Mainland China’s ‘new civil war’ descends into horror

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Mainland China’s “new civil war” was not resolved with the 20th Congress of the Communist Party of China, which ended on October 22. It has just begun its transition to a new phase of global significance.

China’s return to Maoism, mass repression and, as a tool of repression, starvation and internal concentration has entered a major new phase with the re-election of Communist Party General Secretary Xi Jinping. Still, it was a short-term thing for him.

Xi purged senior security officials until the start of Congress and delayed the release of damning economic officials until after the event so as not to cast a shadow over his final takeover.

Now the civil war within the party is entering a new phase of fairly open repression of opponents of Xi and the general public.

The damage to the international economy will be immense. The cost to the Chinese people will be infinitely greater.

The only parallel can be seen in Mao Zedong’s own suppression of opponents in the Cultural Revolution (1966-1976) and the Great Leap Forward (1958-1962). Several tens of millions of Chinese died – estimates range from 30 to 60 million – in Mao’s efforts to suppress all opposition.

Maoist-era enforced mass famines can be seen as the ancestors of today’s onset of urban famines caused by Xi’s zero-COVID lockdowns in cities. And Xi said he was – and happens to be – a devoted Maoist.

The 20th National Congress ended as most people expected: Xi won a third term and all his opponents were swept from powerful Party positions. Xi’s certainty that he had defeated his opponents’ attempts to thwart his reelection was evident when he was able to purge a main symbol of the opposition, his predecessor as general secretary, Hu Jintao, in a deliberately forced expulsion. humiliation of the 79-year-old man. of the closing ceremony of the Congress.

Jiang Zemin, 96, Party general secretary before Hu, did not even show up for Congress. It was the first hint that Xi had triumphed, even as Congress began. In the end, Premier Li Keqiang was also kicked out of the Politburo Standing Committee, as were Standing Committee members Han Zheng (the Shanghai Party leader, loyal to Jiang), the head of the advisory body of the Parti Wang Yang and Li Zhanshu, a longtime Xi ally and the head of the ceremonial National People’s Congress.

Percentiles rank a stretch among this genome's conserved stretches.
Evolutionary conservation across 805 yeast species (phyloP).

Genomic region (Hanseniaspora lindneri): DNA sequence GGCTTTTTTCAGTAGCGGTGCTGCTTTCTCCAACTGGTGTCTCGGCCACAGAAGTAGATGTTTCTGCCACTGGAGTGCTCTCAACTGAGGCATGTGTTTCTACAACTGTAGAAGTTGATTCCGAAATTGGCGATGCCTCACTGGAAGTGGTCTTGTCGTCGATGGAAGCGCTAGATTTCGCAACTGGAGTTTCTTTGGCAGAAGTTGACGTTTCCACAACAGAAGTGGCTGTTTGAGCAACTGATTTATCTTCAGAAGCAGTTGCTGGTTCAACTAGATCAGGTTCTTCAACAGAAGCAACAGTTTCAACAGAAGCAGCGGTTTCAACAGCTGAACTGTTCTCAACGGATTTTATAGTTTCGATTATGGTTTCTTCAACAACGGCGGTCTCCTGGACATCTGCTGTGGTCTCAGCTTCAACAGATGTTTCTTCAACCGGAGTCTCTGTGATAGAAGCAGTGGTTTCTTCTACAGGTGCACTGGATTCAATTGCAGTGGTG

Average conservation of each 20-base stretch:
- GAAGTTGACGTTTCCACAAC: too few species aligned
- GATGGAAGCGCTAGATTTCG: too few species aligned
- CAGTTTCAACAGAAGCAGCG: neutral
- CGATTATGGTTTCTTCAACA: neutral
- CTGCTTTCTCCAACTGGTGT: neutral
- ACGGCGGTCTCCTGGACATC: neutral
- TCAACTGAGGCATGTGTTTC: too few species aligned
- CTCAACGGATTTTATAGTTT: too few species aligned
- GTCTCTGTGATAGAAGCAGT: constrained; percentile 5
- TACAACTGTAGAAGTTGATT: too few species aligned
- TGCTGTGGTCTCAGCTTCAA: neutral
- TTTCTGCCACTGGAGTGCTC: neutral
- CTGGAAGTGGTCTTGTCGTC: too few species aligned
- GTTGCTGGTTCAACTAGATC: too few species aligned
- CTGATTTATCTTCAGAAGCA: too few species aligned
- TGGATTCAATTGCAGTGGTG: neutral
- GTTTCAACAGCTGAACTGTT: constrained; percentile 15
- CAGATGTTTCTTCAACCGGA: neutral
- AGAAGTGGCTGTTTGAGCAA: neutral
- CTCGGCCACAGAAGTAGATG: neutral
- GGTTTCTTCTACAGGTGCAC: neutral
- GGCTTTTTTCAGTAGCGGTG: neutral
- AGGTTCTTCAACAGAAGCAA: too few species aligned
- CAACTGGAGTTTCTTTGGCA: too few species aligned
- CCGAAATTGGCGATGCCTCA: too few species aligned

Xi Jinping (right) speaks with former leader Hu Jintao as he is attended to leave the closing ceremony of the 20th Congress of the Communist Party of China at the Great Hall of the People in Beijing on October 22, 2022. (Noel Celis /AFP via Getty Images)

We may never hear from them again.

There were signs across the board that Xi had won this immediate phase of the “new civil war” within the CCP. The once fiercely independent South China Morning Post newspaper in Hong Kong published a slavishly pro-Xi article by columnist Alex Lo on October 24, titled “An unhealthy rhetoric on the mini-purge by Xi Jinping couldn’t be further from the truth.” the truth.

Xi’s only divergence from old-style Maoism was in form, not substance: He abandoned Mao’s “Little Red Book,” which was used to slogan the masses. Xi replaced it with the Belt and Road Initiative (BRI, also known as “One Belt, One Road”). He knew that Mao’s slogans could not wake up the world, so he would transform the world with money. The BRI has become the “little red checkbook”.